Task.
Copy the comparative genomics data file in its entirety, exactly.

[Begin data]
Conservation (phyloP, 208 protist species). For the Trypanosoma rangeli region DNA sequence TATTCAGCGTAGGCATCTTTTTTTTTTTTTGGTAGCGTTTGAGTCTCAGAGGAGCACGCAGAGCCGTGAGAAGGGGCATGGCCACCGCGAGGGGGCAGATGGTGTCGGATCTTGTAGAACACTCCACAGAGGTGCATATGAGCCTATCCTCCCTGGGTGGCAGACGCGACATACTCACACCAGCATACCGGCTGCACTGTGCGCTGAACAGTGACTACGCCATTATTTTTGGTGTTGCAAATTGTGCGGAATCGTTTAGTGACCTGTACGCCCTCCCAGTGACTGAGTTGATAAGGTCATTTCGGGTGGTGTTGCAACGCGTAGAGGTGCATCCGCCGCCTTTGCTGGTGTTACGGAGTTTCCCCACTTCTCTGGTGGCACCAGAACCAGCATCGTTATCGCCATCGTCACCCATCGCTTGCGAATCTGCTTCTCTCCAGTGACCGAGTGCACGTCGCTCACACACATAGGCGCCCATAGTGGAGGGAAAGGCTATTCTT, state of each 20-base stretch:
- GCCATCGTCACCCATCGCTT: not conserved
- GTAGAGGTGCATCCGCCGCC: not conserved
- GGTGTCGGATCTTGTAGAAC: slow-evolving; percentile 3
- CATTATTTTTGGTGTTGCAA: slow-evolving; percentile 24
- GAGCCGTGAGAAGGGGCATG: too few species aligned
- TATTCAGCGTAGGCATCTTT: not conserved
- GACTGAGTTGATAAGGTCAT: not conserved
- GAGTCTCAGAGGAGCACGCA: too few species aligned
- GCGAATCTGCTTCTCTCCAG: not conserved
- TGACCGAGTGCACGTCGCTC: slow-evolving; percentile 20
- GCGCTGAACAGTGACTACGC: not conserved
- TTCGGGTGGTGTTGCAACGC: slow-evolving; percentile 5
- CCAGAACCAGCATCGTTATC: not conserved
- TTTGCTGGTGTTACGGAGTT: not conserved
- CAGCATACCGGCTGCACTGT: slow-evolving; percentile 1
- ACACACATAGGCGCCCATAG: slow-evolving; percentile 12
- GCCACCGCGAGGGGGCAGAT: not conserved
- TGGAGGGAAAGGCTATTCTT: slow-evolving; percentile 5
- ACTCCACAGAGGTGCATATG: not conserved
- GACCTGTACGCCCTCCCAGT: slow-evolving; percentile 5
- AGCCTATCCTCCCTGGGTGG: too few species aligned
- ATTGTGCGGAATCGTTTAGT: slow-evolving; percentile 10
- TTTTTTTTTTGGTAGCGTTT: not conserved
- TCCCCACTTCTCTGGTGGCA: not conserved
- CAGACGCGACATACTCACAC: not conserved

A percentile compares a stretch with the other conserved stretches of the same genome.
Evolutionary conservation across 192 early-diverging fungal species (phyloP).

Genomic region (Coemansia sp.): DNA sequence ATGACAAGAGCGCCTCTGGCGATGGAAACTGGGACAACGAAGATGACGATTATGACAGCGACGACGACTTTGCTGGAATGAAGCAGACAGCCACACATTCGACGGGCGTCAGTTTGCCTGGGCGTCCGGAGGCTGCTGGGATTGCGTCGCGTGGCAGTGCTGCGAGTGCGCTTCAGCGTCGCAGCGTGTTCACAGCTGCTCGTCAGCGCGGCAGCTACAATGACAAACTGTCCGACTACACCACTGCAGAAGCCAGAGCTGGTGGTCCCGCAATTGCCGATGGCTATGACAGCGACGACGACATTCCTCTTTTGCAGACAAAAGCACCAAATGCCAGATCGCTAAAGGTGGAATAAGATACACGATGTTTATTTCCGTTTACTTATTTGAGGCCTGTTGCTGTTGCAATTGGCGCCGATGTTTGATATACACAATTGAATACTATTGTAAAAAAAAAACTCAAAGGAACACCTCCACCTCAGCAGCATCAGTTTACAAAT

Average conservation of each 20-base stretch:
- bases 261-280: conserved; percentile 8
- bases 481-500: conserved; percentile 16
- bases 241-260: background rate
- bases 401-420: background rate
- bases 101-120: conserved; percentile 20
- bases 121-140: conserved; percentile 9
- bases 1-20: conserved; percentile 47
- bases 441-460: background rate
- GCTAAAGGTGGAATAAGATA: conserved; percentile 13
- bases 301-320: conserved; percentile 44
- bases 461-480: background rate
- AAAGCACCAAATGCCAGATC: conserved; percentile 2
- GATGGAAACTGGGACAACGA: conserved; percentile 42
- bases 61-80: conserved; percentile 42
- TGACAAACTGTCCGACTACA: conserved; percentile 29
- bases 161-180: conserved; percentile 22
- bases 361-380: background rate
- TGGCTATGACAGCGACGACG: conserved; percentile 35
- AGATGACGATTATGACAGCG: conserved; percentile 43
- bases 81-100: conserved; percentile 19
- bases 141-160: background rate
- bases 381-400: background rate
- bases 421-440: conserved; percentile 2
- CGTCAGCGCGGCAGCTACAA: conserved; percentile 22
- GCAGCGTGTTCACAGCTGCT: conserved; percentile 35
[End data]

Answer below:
Conservation (phyloP, 208 protist species). For the Trypanosoma rangeli region DNA sequence TATTCAGCGTAGGCATCTTTTTTTTTTTTTGGTAGCGTTTGAGTCTCAGAGGAGCACGCAGAGCCGTGAGAAGGGGCATGGCCACCGCGAGGGGGCAGATGGTGTCGGATCTTGTAGAACACTCCACAGAGGTGCATATGAGCCTATCCTCCCTGGGTGGCAGACGCGACATACTCACACCAGCATACCGGCTGCACTGTGCGCTGAACAGTGACTACGCCATTATTTTTGGTGTTGCAAATTGTGCGGAATCGTTTAGTGACCTGTACGCCCTCCCAGTGACTGAGTTGATAAGGTCATTTCGGGTGGTGTTGCAACGCGTAGAGGTGCATCCGCCGCCTTTGCTGGTGTTACGGAGTTTCCCCACTTCTCTGGTGGCACCAGAACCAGCATCGTTATCGCCATCGTCACCCATCGCTTGCGAATCTGCTTCTCTCCAGTGACCGAGTGCACGTCGCTCACACACATAGGCGCCCATAGTGGAGGGAAAGGCTATTCTT, state of each 20-base stretch:
- GCCATCGTCACCCATCGCTT: not conserved
- GTAGAGGTGCATCCGCCGCC: not conserved
- GGTGTCGGATCTTGTAGAAC: slow-evolving; percentile 3
- CATTATTTTTGGTGTTGCAA: slow-evolving; percentile 24
- GAGCCGTGAGAAGGGGCATG: too few species aligned
- TATTCAGCGTAGGCATCTTT: not conserved
- GACTGAGTTGATAAGGTCAT: not conserved
- GAGTCTCAGAGGAGCACGCA: too few species aligned
- GCGAATCTGCTTCTCTCCAG: not conserved
- TGACCGAGTGCACGTCGCTC: slow-evolving; percentile 20
- GCGCTGAACAGTGACTACGC: not conserved
- TTCGGGTGGTGTTGCAACGC: slow-evolving; percentile 5
- CCAGAACCAGCATCGTTATC: not conserved
- TTTGCTGGTGTTACGGAGTT: not conserved
- CAGCATACCGGCTGCACTGT: slow-evolving; percentile 1
- ACACACATAGGCGCCCATAG: slow-evolving; percentile 12
- GCCACCGCGAGGGGGCAGAT: not conserved
- TGGAGGGAAAGGCTATTCTT: slow-evolving; percentile 5
- ACTCCACAGAGGTGCATATG: not conserved
- GACCTGTACGCCCTCCCAGT: slow-evolving; percentile 5
- AGCCTATCCTCCCTGGGTGG: too few species aligned
- ATTGTGCGGAATCGTTTAGT: slow-evolving; percentile 10
- TTTTTTTTTTGGTAGCGTTT: not conserved
- TCCCCACTTCTCTGGTGGCA: not conserved
- CAGACGCGACATACTCACAC: not conserved

A percentile compares a stretch with the other conserved stretches of the same genome.
Evolutionary conservation across 192 early-diverging fungal species (phyloP).

Genomic region (Coemansia sp.): DNA sequence ATGACAAGAGCGCCTCTGGCGATGGAAACTGGGACAACGAAGATGACGATTATGACAGCGACGACGACTTTGCTGGAATGAAGCAGACAGCCACACATTCGACGGGCGTCAGTTTGCCTGGGCGTCCGGAGGCTGCTGGGATTGCGTCGCGTGGCAGTGCTGCGAGTGCGCTTCAGCGTCGCAGCGTGTTCACAGCTGCTCGTCAGCGCGGCAGCTACAATGACAAACTGTCCGACTACACCACTGCAGAAGCCAGAGCTGGTGGTCCCGCAATTGCCGATGGCTATGACAGCGACGACGACATTCCTCTTTTGCAGACAAAAGCACCAAATGCCAGATCGCTAAAGGTGGAATAAGATACACGATGTTTATTTCCGTTTACTTATTTGAGGCCTGTTGCTGTTGCAATTGGCGCCGATGTTTGATATACACAATTGAATACTATTGTAAAAAAAAAACTCAAAGGAACACCTCCACCTCAGCAGCATCAGTTTACAAAT

Average conservation of each 20-base stretch:
- bases 261-280: conserved; percentile 8
- bases 481-500: conserved; percentile 16
- bases 241-260: background rate
- bases 401-420: background rate
- bases 101-120: conserved; percentile 20
- bases 121-140: conserved; percentile 9
- bases 1-20: conserved; percentile 47
- bases 441-460: background rate
- GCTAAAGGTGGAATAAGATA: conserved; percentile 13
- bases 301-320: conserved; percentile 44
- bases 461-480: background rate
- AAAGCACCAAATGCCAGATC: conserved; percentile 2
- GATGGAAACTGGGACAACGA: conserved; percentile 42
- bases 61-80: conserved; percentile 42
- TGACAAACTGTCCGACTACA: conserved; percentile 29
- bases 161-180: conserved; percentile 22
- bases 361-380: background rate
- TGGCTATGACAGCGACGACG: conserved; percentile 35
- AGATGACGATTATGACAGCG: conserved; percentile 43
- bases 81-100: conserved; percentile 19
- bases 141-160: background rate
- bases 381-400: background rate
- bases 421-440: conserved; percentile 2
- CGTCAGCGCGGCAGCTACAA: conserved; percentile 22
- GCAGCGTGTTCACAGCTGCT: conserved; percentile 35